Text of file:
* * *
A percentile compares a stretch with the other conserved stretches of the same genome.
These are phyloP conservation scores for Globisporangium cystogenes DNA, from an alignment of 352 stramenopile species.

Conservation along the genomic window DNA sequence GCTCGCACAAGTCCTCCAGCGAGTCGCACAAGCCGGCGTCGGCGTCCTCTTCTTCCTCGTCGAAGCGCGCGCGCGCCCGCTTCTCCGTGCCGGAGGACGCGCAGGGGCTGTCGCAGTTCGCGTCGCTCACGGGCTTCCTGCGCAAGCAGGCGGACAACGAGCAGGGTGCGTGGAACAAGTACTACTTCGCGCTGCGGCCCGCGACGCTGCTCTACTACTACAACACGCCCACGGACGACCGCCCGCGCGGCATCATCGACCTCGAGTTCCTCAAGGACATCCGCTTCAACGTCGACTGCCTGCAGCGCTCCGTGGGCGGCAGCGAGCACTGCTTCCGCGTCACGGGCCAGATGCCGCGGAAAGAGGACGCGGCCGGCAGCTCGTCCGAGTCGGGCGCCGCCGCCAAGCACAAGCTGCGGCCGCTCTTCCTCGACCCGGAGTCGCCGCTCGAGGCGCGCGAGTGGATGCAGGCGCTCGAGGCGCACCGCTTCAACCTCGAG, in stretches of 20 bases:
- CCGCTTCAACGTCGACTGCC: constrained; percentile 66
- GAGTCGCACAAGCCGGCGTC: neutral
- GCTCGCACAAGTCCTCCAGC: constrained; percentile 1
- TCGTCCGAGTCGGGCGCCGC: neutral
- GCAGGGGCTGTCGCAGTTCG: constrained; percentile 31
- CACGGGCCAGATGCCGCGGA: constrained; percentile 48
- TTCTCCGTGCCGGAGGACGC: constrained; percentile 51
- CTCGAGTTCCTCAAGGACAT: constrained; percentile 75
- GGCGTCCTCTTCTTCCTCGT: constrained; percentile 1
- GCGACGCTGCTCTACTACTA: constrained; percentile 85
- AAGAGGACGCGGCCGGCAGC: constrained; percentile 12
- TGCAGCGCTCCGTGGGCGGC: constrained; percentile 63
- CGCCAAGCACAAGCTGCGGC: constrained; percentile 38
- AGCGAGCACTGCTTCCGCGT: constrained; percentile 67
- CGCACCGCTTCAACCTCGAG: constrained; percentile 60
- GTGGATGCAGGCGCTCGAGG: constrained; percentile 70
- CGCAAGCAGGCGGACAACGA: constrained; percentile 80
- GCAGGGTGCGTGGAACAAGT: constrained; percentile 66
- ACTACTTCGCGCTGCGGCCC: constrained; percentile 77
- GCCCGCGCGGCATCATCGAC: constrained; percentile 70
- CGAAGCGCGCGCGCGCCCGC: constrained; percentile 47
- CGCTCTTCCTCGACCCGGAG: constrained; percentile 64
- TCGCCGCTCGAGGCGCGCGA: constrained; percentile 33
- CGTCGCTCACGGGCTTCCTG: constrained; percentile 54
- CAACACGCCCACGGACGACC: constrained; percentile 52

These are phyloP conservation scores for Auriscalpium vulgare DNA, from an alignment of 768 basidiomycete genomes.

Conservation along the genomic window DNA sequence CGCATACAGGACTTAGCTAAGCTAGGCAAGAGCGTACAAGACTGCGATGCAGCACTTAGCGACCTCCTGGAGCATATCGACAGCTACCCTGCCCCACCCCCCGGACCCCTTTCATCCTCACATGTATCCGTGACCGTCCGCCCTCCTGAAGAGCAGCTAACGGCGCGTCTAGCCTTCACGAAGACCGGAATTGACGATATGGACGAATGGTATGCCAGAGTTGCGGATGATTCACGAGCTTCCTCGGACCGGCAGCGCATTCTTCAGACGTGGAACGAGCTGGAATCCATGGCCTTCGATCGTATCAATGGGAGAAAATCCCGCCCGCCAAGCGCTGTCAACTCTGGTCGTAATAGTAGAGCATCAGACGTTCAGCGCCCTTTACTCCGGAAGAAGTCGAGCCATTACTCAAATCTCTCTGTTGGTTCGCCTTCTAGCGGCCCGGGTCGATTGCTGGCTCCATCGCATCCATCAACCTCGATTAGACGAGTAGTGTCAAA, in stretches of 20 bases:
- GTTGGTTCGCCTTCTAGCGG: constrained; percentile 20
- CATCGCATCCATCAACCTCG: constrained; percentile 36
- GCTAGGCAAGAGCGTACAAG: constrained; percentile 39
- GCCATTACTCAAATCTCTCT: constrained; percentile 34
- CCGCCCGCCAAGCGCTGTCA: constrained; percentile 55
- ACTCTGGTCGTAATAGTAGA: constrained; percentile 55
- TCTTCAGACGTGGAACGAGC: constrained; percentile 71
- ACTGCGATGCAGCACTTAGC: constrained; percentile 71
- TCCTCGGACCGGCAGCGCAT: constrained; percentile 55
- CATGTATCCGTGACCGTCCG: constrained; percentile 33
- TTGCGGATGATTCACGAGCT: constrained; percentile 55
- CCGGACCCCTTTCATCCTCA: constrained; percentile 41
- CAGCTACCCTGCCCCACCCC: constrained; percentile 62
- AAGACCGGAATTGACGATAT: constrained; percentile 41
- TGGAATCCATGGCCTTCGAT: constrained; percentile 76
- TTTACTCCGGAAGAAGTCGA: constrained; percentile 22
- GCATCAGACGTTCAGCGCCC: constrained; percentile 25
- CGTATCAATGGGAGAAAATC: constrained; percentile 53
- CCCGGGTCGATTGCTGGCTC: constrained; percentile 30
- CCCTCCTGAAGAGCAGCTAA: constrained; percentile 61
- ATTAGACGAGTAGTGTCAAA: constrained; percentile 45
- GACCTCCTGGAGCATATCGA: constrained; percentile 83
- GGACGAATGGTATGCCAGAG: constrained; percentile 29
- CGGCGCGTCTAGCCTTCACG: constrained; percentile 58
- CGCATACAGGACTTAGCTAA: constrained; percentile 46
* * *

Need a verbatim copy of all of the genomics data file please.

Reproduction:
A percentile compares a stretch with the other conserved stretches of the same genome.
These are phyloP conservation scores for Globisporangium cystogenes DNA, from an alignment of 352 stramenopile species.

Conservation along the genomic window DNA sequence GCTCGCACAAGTCCTCCAGCGAGTCGCACAAGCCGGCGTCGGCGTCCTCTTCTTCCTCGTCGAAGCGCGCGCGCGCCCGCTTCTCCGTGCCGGAGGACGCGCAGGGGCTGTCGCAGTTCGCGTCGCTCACGGGCTTCCTGCGCAAGCAGGCGGACAACGAGCAGGGTGCGTGGAACAAGTACTACTTCGCGCTGCGGCCCGCGACGCTGCTCTACTACTACAACACGCCCACGGACGACCGCCCGCGCGGCATCATCGACCTCGAGTTCCTCAAGGACATCCGCTTCAACGTCGACTGCCTGCAGCGCTCCGTGGGCGGCAGCGAGCACTGCTTCCGCGTCACGGGCCAGATGCCGCGGAAAGAGGACGCGGCCGGCAGCTCGTCCGAGTCGGGCGCCGCCGCCAAGCACAAGCTGCGGCCGCTCTTCCTCGACCCGGAGTCGCCGCTCGAGGCGCGCGAGTGGATGCAGGCGCTCGAGGCGCACCGCTTCAACCTCGAG, in stretches of 20 bases:
- CCGCTTCAACGTCGACTGCC: constrained; percentile 66
- GAGTCGCACAAGCCGGCGTC: neutral
- GCTCGCACAAGTCCTCCAGC: constrained; percentile 1
- TCGTCCGAGTCGGGCGCCGC: neutral
- GCAGGGGCTGTCGCAGTTCG: constrained; percentile 31
- CACGGGCCAGATGCCGCGGA: constrained; percentile 48
- TTCTCCGTGCCGGAGGACGC: constrained; percentile 51
- CTCGAGTTCCTCAAGGACAT: constrained; percentile 75
- GGCGTCCTCTTCTTCCTCGT: constrained; percentile 1
- GCGACGCTGCTCTACTACTA: constrained; percentile 85
- AAGAGGACGCGGCCGGCAGC: constrained; percentile 12
- TGCAGCGCTCCGTGGGCGGC: constrained; percentile 63
- CGCCAAGCACAAGCTGCGGC: constrained; percentile 38
- AGCGAGCACTGCTTCCGCGT: constrained; percentile 67
- CGCACCGCTTCAACCTCGAG: constrained; percentile 60
- GTGGATGCAGGCGCTCGAGG: constrained; percentile 70
- CGCAAGCAGGCGGACAACGA: constrained; percentile 80
- GCAGGGTGCGTGGAACAAGT: constrained; percentile 66
- ACTACTTCGCGCTGCGGCCC: constrained; percentile 77
- GCCCGCGCGGCATCATCGAC: constrained; percentile 70
- CGAAGCGCGCGCGCGCCCGC: constrained; percentile 47
- CGCTCTTCCTCGACCCGGAG: constrained; percentile 64
- TCGCCGCTCGAGGCGCGCGA: constrained; percentile 33
- CGTCGCTCACGGGCTTCCTG: constrained; percentile 54
- CAACACGCCCACGGACGACC: constrained; percentile 52

These are phyloP conservation scores for Auriscalpium vulgare DNA, from an alignment of 768 basidiomycete genomes.

Conservation along the genomic window DNA sequence CGCATACAGGACTTAGCTAAGCTAGGCAAGAGCGTACAAGACTGCGATGCAGCACTTAGCGACCTCCTGGAGCATATCGACAGCTACCCTGCCCCACCCCCCGGACCCCTTTCATCCTCACATGTATCCGTGACCGTCCGCCCTCCTGAAGAGCAGCTAACGGCGCGTCTAGCCTTCACGAAGACCGGAATTGACGATATGGACGAATGGTATGCCAGAGTTGCGGATGATTCACGAGCTTCCTCGGACCGGCAGCGCATTCTTCAGACGTGGAACGAGCTGGAATCCATGGCCTTCGATCGTATCAATGGGAGAAAATCCCGCCCGCCAAGCGCTGTCAACTCTGGTCGTAATAGTAGAGCATCAGACGTTCAGCGCCCTTTACTCCGGAAGAAGTCGAGCCATTACTCAAATCTCTCTGTTGGTTCGCCTTCTAGCGGCCCGGGTCGATTGCTGGCTCCATCGCATCCATCAACCTCGATTAGACGAGTAGTGTCAAA, in stretches of 20 bases:
- GTTGGTTCGCCTTCTAGCGG: constrained; percentile 20
- CATCGCATCCATCAACCTCG: constrained; percentile 36
- GCTAGGCAAGAGCGTACAAG: constrained; percentile 39
- GCCATTACTCAAATCTCTCT: constrained; percentile 34
- CCGCCCGCCAAGCGCTGTCA: constrained; percentile 55
- ACTCTGGTCGTAATAGTAGA: constrained; percentile 55
- TCTTCAGACGTGGAACGAGC: constrained; percentile 71
- ACTGCGATGCAGCACTTAGC: constrained; percentile 71
- TCCTCGGACCGGCAGCGCAT: constrained; percentile 55
- CATGTATCCGTGACCGTCCG: constrained; percentile 33
- TTGCGGATGATTCACGAGCT: constrained; percentile 55
- CCGGACCCCTTTCATCCTCA: constrained; percentile 41
- CAGCTACCCTGCCCCACCCC: constrained; percentile 62
- AAGACCGGAATTGACGATAT: constrained; percentile 41
- TGGAATCCATGGCCTTCGAT: constrained; percentile 76
- TTTACTCCGGAAGAAGTCGA: constrained; percentile 22
- GCATCAGACGTTCAGCGCCC: constrained; percentile 25
- CGTATCAATGGGAGAAAATC: constrained; percentile 53
- CCCGGGTCGATTGCTGGCTC: constrained; percentile 30
- CCCTCCTGAAGAGCAGCTAA: constrained; percentile 61
- ATTAGACGAGTAGTGTCAAA: constrained; percentile 45
- GACCTCCTGGAGCATATCGA: constrained; percentile 83
- GGACGAATGGTATGCCAGAG: constrained; percentile 29
- CGGCGCGTCTAGCCTTCACG: constrained; percentile 58
- CGCATACAGGACTTAGCTAA: constrained; percentile 46